If you have Asthma or COPD, which combines Emphysema and Chronic Bronchitis, not smoking is vital because tobacco is a major risk factor for both conditions. According to FDA Commissioner Dr. Margaret Hamburg, smoking is the leading cause of disease and death in the United States. You may have switched to electronic cigarettes, assuming they’re safer than conventional tobacco cigarettes — but are you sure they won’t cause further lung damage? Be sure to understand E-Cigarette health risks.
E-cigarettes are battery-operated devices that emit a vapor containing nicotine, flavorings and other chemicals for you to inhale. Most models look like regular cigarettes while some resemble pens, USB drives and other everyday objects. They can come in sweet flavors like cherry, green apple, strawberry and watermelon, but don’t let the fruity tastes fool you.
Because multiple reports indicate e-liquids and the resulting vapor contain contaminants, the FDA recently proposed e-Cigarette Industry Regulations. A dramatic increase in poison center inquiries about e-cigarette nicotine poisonings supported the need for federal oversight. The Centers for Disease Control reported that monthly calls rose from about one in 2010 to 215 in February 2014. Without regulation, Dr. Hilary Tindle, director of the University of Pittsburgh Medical Center’s tobacco treatment service, cautions that it is impossible to know what you inhale when using e-cigarettes.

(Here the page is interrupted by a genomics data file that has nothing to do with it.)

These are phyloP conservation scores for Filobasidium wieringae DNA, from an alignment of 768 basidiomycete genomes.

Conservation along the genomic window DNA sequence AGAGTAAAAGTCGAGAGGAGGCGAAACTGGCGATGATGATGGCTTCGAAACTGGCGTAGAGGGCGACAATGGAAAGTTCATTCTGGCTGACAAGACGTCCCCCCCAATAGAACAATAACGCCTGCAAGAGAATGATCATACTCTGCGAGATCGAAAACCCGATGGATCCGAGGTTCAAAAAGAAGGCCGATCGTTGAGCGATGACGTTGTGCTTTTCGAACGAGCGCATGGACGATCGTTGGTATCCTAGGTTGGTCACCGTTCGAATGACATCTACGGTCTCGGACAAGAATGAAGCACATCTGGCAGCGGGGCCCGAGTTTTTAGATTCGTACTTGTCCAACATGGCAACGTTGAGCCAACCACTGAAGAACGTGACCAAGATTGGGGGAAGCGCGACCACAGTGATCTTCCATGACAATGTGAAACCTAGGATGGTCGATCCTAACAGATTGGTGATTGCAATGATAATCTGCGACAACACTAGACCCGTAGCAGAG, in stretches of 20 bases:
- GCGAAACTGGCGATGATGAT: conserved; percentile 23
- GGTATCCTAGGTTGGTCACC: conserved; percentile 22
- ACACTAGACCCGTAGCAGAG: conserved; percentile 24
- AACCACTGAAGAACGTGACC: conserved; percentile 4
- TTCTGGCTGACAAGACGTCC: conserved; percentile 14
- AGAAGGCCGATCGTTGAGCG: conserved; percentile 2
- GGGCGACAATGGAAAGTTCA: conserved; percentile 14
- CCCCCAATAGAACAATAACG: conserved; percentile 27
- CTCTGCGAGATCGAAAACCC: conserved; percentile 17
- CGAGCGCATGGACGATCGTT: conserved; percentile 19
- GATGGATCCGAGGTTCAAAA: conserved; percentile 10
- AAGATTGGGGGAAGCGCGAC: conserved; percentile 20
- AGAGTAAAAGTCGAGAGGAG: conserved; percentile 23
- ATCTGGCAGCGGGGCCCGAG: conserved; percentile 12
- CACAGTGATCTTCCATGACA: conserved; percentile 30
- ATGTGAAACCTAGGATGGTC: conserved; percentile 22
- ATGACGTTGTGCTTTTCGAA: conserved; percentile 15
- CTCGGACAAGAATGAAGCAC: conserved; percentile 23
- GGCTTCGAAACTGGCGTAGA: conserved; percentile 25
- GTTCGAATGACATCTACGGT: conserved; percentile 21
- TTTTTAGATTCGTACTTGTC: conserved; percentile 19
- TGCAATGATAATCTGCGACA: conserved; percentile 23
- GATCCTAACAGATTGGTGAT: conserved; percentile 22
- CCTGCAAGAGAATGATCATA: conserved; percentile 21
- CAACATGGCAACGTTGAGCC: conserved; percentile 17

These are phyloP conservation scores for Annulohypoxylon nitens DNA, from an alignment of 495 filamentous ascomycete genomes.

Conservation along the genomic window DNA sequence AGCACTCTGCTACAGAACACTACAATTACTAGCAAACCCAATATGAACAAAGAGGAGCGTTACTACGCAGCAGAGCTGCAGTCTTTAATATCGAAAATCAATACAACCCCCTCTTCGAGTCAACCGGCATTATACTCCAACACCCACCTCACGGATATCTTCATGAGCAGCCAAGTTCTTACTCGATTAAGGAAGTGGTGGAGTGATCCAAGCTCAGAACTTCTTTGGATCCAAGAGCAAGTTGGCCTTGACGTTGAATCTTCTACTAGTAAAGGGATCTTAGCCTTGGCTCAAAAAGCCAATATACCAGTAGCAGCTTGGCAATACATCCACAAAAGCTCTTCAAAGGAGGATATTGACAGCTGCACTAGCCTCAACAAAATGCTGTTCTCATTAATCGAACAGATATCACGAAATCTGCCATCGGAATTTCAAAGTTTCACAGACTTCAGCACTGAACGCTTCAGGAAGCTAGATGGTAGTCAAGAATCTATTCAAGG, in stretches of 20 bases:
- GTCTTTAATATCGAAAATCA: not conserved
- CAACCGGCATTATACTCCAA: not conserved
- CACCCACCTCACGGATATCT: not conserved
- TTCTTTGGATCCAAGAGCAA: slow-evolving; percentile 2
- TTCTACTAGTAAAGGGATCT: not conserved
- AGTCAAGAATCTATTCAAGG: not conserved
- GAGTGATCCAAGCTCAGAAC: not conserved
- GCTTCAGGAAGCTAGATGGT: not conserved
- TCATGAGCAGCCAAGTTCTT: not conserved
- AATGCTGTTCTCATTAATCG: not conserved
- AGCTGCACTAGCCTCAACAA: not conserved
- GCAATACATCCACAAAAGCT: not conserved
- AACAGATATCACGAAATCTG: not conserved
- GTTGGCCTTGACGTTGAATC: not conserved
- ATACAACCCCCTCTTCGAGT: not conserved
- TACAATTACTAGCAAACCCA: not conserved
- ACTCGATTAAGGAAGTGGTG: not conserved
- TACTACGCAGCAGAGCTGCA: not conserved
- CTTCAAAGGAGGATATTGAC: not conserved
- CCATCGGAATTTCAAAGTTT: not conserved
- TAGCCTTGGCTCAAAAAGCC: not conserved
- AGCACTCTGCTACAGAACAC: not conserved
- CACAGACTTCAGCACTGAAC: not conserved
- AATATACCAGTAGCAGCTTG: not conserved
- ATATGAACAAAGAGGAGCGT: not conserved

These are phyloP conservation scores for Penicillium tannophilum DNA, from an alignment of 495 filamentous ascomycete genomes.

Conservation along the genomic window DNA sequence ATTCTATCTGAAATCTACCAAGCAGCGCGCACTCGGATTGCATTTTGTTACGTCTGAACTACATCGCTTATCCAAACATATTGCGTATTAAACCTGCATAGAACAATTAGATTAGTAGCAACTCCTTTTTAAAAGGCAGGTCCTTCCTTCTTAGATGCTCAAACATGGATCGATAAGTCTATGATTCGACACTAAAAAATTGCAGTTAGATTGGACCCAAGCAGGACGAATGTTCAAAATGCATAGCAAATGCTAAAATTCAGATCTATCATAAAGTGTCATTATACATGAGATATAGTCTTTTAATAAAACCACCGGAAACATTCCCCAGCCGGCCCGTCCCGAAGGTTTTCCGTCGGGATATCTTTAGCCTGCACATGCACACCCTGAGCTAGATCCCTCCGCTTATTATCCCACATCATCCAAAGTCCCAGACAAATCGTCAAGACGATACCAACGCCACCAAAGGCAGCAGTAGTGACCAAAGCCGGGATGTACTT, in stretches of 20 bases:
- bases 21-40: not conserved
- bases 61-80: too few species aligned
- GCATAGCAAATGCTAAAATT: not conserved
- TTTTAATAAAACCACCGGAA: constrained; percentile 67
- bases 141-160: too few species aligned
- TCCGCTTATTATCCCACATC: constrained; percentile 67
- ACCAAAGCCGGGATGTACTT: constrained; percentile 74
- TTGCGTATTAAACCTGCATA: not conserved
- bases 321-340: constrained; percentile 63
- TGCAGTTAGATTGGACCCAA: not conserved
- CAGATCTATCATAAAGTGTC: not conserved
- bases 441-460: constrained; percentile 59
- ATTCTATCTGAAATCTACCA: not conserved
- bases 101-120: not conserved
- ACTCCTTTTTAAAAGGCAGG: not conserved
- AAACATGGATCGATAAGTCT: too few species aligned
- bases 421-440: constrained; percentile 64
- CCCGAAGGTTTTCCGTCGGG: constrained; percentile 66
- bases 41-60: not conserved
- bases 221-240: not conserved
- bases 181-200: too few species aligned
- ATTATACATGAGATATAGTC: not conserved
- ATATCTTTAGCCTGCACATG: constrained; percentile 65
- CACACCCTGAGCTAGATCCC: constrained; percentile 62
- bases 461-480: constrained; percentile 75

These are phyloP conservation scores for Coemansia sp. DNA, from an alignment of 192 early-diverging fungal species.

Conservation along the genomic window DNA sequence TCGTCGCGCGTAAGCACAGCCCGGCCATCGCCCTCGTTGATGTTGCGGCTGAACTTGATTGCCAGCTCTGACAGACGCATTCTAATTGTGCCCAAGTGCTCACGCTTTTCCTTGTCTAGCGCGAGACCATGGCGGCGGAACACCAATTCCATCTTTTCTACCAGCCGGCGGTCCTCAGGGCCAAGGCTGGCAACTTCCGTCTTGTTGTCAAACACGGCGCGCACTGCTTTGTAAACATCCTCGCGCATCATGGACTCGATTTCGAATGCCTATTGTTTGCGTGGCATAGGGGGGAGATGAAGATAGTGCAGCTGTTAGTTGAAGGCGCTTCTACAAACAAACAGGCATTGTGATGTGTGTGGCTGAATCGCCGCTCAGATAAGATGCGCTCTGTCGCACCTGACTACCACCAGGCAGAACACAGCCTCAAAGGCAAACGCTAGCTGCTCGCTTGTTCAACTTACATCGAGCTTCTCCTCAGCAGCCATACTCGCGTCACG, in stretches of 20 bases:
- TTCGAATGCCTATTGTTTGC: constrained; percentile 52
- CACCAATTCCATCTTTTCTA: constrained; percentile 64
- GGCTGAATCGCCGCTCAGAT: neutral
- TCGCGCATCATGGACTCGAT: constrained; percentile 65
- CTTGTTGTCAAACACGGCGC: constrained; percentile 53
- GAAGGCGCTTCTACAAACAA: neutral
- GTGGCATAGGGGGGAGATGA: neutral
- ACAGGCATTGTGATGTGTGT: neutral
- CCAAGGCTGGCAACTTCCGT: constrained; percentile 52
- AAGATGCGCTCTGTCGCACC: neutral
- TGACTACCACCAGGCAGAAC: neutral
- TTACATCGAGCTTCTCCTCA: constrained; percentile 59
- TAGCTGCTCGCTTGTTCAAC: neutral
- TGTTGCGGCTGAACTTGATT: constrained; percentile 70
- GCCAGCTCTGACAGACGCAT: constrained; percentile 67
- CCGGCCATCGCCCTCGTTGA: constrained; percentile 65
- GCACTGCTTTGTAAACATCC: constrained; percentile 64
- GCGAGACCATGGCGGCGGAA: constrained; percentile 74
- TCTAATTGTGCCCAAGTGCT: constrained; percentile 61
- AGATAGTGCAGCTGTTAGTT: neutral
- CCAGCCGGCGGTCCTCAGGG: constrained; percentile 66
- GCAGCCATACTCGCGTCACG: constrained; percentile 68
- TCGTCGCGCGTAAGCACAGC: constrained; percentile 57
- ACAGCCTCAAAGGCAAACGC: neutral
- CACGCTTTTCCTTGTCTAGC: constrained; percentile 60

E-Liquids Might Contain Carcinogens
According to a new study, the liquids that produce e-cigarette vapors could contain carcinogens or harmful ingredients. Researchers found that high-power e-cigarette tank systems produce overheated vapor containing formaldehyde, a carcinogen. Larger than typical e-cigarettes, these devices vaporize liquid nicotine quickly to give users a stronger hit.
Smoking E-Cigarettes May Reduce Lung Function
University of Athens researchers conducted multiple studies at Sotiria Hospital. One reported that smoking e-cigarettes appeared to decrease subjects’ lung function and cause other detrimental effects. About 90 percent of asthmatic smokers and 63 percent of COPD smokers reported adverse symptoms when smoking e-cigarettes. Pulmonary medicine resident Sofia Vakali, M.D., said the study showed that using an e-cigarette just once increased sore throats, coughing and heart rate.
The study team compared symptoms and enjoyment in asthmatic smokers, smokers with COPD, symptom-free smokers and nonsmokers. Following e-cigarette use, 91 percent of asthmatics experienced sore throats, compared to 62 percent of COPD patients, 65 percent of symptom-free smokers and 74 percent of nonsmokers. Also 66 percent of asthmatic smokers experienced coughing, compared to 69 percent of COPD smokers, 69 percent of symptom-free smokers and 54 percent of nonsmokers.
Vakali also found reduced oxygen saturation after e-cigarette smoking. Common symptoms for all participants included dry mouth and eye irritation. Despite adverse affects, 25 percent of asthmatic smokers got pleasure from smoking e-cigarettes, compared to 44 percent of COPD smokers, 51 percent of symptom-free smokers and 18 percent of the non-smokers.